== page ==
PETROLEUM: AREA ALBANIA

Albania is currently among the poorest European countries with a per capita income of 4.500$ a year. However, it is home to an immensely rich subsoil with more than 5,3 billion barrels of crude lying beneath the surface. The communist dictatorship of Enver Hoxha began in 1941 and initiated an isolationism that only left the country open to like minded Soviet and Chinese influences. These relationships manifested themselves in the development of the technological capabilities necessary to begin tapping into Albania’s oil wells.

Since the fall of the regime in 1985, free market capitalism began to take hold and various corporations entered the single market once dominated by the state owned Albpetrol. Chinese and Canadian companies now own 95% of crude extraction in the Patos-Marzina region under the name of Bankers Petroleum. Despite a seismic shift in the market, a large part of the refineries and storage facilities built in the sixties and seventies have been maintained and are now the source of dangerous social and environmental issues in the region such as; contaminated lakes, oil leaks, the poisoning of underground water wells rendering the water undrinkable and unusable for agriculture, and massive gas emissions that affect the villages surrounding the refineries.

In order to extract the crude from under the soil, the refineries use different techniques including fracking as of most recently. The introduction of fracking has resulted in the regular earthquakes destroying the homes of 71 residents and damaging 540 more. Bankers Petroleum made a donation to help rebuild some of the homes but has not claimed responsibility.

Ballsh is the biggest town of the Mallakastra district and a main spot concerned by oil pollution, which affects directly about 27,000 residents. Agriculture and oil refining are the main sources of income in Ballsh. Poor investment in agriculture and decadent infrastructure have left many people with no other option that looking to migrate to Western Europe.

Author Daniel Cole, Jaime de Lorenzo and Jordi Jon PardoYear2019-2020LocationBallsh, AlbaniaStatusWork in progress

The lake of Rezevuari i Hekalit in Ballsh, surrounded by oil wells of the Mallakastër industrial complex.

The abandoned village station has become a leisure center for Ballsh's residents.

After spending last summer as an agricultural worker in Italy, Jahaj, 24, had returned to his hometown of Ballsh hoping to make a life selling the cherries his family grows on their land. In the picture, Jahaj poses with his family in their living room.

One of the techniques used by Bankers Petroleum to extract gas and oil from the subsoil is fracking. This has caused earthquakes that destroyed 71 houses and partially damaged 540 between 2013 and 2017. Many residents of Zharrëz have had to leave their homes for fear of collapsing.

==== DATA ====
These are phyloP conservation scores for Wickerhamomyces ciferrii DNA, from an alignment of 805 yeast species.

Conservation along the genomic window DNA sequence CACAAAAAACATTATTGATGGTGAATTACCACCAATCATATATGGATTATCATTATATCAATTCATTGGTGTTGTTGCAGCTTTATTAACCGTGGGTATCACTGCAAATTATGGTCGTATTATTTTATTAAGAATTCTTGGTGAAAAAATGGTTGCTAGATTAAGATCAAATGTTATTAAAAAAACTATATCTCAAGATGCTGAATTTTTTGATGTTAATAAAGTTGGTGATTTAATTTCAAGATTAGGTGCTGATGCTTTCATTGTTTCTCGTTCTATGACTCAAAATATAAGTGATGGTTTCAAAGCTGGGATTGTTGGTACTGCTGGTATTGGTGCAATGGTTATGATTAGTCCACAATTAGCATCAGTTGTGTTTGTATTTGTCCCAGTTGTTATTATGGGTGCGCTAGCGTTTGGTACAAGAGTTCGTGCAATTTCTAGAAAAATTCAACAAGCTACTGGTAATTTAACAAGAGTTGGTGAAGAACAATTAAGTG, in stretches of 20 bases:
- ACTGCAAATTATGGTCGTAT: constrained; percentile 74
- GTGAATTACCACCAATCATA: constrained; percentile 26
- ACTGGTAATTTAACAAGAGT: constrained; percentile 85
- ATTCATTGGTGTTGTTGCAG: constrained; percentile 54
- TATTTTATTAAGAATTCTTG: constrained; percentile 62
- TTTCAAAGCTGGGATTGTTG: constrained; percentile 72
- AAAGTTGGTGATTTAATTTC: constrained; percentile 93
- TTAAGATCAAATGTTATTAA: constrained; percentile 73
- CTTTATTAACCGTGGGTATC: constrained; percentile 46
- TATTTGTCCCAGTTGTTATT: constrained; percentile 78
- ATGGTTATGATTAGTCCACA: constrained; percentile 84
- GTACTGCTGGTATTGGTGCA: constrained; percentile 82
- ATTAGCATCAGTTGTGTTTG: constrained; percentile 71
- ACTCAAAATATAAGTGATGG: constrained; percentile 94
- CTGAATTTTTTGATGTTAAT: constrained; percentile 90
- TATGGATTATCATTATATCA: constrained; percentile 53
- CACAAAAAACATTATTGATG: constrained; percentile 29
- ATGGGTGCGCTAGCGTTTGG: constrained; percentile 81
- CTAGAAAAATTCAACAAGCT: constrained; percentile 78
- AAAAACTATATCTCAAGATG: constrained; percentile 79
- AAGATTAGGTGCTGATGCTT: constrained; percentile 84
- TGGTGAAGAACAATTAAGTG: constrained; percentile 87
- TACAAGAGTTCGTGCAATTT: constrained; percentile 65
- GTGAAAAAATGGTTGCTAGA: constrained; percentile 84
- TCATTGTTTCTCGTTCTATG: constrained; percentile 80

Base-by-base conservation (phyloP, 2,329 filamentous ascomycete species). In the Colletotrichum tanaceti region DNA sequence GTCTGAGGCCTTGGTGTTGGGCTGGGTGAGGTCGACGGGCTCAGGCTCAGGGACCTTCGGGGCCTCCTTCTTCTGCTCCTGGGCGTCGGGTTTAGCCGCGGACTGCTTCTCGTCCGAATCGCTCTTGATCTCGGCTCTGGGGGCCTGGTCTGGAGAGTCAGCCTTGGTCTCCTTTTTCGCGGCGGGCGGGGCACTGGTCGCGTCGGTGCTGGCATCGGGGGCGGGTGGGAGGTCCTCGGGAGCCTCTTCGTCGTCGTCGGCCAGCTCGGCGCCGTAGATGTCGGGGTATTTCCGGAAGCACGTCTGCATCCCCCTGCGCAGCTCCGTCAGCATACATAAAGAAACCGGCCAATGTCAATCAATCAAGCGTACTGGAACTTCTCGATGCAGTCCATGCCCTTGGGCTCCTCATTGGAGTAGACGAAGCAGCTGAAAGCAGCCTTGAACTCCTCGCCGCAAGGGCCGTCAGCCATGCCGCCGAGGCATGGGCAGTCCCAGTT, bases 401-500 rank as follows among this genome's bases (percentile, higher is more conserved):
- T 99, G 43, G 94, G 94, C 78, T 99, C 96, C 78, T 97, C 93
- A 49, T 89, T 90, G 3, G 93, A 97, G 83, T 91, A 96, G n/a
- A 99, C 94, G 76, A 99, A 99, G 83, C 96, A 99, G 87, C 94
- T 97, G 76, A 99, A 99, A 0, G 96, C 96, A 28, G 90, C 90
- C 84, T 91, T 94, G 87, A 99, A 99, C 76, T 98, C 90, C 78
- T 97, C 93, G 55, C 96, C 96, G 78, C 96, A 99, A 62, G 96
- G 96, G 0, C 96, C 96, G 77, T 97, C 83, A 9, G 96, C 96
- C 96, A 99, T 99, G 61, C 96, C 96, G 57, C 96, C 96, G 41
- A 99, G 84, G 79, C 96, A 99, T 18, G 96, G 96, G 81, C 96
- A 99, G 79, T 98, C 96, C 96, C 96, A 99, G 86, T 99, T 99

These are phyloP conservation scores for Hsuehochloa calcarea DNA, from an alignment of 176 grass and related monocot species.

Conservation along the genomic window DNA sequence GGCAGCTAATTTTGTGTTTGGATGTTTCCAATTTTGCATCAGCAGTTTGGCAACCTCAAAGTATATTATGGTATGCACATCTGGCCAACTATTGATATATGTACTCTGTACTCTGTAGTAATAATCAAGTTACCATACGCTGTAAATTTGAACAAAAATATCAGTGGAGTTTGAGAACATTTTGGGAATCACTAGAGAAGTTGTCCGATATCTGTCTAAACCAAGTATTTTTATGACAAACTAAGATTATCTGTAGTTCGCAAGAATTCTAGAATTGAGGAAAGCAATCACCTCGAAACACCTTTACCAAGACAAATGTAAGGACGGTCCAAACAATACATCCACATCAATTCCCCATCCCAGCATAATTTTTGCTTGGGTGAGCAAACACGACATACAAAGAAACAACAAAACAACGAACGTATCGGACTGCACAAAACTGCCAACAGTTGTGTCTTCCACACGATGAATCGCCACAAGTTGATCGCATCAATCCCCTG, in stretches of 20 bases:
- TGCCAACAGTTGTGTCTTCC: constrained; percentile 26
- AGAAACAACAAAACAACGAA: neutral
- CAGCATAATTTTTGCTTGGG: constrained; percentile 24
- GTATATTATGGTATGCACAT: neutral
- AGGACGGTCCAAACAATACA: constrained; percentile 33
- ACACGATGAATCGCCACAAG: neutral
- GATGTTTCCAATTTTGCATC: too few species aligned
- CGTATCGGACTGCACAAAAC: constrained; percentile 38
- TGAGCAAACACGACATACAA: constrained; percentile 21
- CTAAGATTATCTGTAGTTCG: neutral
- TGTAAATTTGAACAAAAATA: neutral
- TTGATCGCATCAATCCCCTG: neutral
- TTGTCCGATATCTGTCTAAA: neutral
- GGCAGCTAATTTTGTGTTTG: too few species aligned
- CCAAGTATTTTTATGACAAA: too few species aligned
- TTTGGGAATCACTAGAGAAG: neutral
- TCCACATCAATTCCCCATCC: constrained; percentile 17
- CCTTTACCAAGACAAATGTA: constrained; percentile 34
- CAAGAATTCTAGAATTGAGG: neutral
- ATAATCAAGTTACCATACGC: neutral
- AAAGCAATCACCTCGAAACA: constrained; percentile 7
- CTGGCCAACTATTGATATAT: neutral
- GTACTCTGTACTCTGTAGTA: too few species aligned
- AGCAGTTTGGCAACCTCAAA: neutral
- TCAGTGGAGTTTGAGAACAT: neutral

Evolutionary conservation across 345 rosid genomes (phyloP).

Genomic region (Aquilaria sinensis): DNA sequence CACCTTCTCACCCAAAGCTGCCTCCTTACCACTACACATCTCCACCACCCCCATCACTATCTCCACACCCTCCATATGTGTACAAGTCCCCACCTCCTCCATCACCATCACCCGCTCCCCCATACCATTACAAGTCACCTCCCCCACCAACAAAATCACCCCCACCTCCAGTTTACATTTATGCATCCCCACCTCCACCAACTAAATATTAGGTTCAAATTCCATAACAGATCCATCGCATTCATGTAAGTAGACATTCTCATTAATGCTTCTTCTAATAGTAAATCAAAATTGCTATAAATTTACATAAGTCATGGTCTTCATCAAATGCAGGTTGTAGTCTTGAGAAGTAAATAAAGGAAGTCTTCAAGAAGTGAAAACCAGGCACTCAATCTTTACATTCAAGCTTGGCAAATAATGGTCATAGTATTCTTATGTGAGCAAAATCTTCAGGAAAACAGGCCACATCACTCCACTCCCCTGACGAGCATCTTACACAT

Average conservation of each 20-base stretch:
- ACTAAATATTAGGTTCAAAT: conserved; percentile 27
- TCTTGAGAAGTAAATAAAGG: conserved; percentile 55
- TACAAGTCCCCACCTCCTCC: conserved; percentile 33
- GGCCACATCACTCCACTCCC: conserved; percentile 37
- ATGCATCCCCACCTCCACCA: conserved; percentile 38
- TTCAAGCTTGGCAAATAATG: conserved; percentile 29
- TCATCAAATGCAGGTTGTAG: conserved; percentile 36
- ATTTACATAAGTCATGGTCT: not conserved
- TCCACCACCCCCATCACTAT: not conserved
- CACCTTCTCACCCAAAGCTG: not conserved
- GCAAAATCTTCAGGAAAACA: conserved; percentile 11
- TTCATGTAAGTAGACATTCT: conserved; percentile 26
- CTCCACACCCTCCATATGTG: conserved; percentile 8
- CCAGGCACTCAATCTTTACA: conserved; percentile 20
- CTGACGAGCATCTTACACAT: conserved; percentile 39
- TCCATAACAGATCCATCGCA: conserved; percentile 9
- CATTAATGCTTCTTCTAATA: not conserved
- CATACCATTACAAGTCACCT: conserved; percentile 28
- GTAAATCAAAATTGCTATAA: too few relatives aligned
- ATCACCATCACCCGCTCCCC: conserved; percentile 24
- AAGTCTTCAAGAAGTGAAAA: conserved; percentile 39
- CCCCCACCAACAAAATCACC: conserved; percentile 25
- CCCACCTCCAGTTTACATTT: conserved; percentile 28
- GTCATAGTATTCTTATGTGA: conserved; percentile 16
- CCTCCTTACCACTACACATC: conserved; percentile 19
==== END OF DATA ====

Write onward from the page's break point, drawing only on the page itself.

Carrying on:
Workers of Bankers Petroleum in the oil field of Marinëz. In order to extract the crude from under the soil the refineries use different techniques including fracking as of most recently in the south of Albania. The introduction of fracking has resulted in the regular earthquakes destroying the homes of 71 residents and damaging 540 more during the last decade. Bankers Petroleum made a donation to help rebuild some of the homes but has not claimed responsibility.

The abandoned power plant on the outskirts of Fier. This town became one of the most important cities in Albania during the era of industrialization after the Second World War. Industrial plants and a refinery were constructed. In the 1960s, Korporata Elektroenergjitike Shqiptare (Albanian Electric Power Company, KESH) constructed a huge steam power plant (Termocentrali i Fierit) with an adjoining fertilizer factory. In 2007 it was finally shut down and the entire area sold to a Greek investment group for the symbolic price of a single Euro.

Dismantled buildings, abandoned gas stations and plots for sale are a common part of the Albanian landscape. In the photograph, a dismantled structure next to a service station that has been converted into a hay warehouse for the surrounding farmers.

Linaq, a 12-year-old neighbor of Ballsh, is affected by architectural pollution. She lives with her family few meters away from an abandoned house damaged by fires 25 years ago. Ruins such as this one are spread out all over Albania.

A worker sprays a school bus at a car wash in the town of Ballsh.

A sample of the Gjanica, the most polluted river in Albania. The Industrial negligence, mainly oil spills from Patos-Marinza and Ballsh refineries, is affecting the agricultural, herding and fishing activities from most of Southern Albania. May 2019.

Illiri, a farmer who lives and works next to the refinery, burns olive trees prunings.

A mountain and industrial landscape, pictured from the vicinities of Ballsh.

A man takes an evening stroll through an orchard in the town.

Tire tracks from a truck reflect the state of abandonment and lack of control that exists in oil wells run by Albpetrol, Albania's state owned oil company.

Young people from Ballsh pass the time playing video games at a leisure hall till dusk.

Night falls and the air in the Fier Mallakastër region becomes turbid. At times, the stench of oil becomes unbearable in the thick of the night.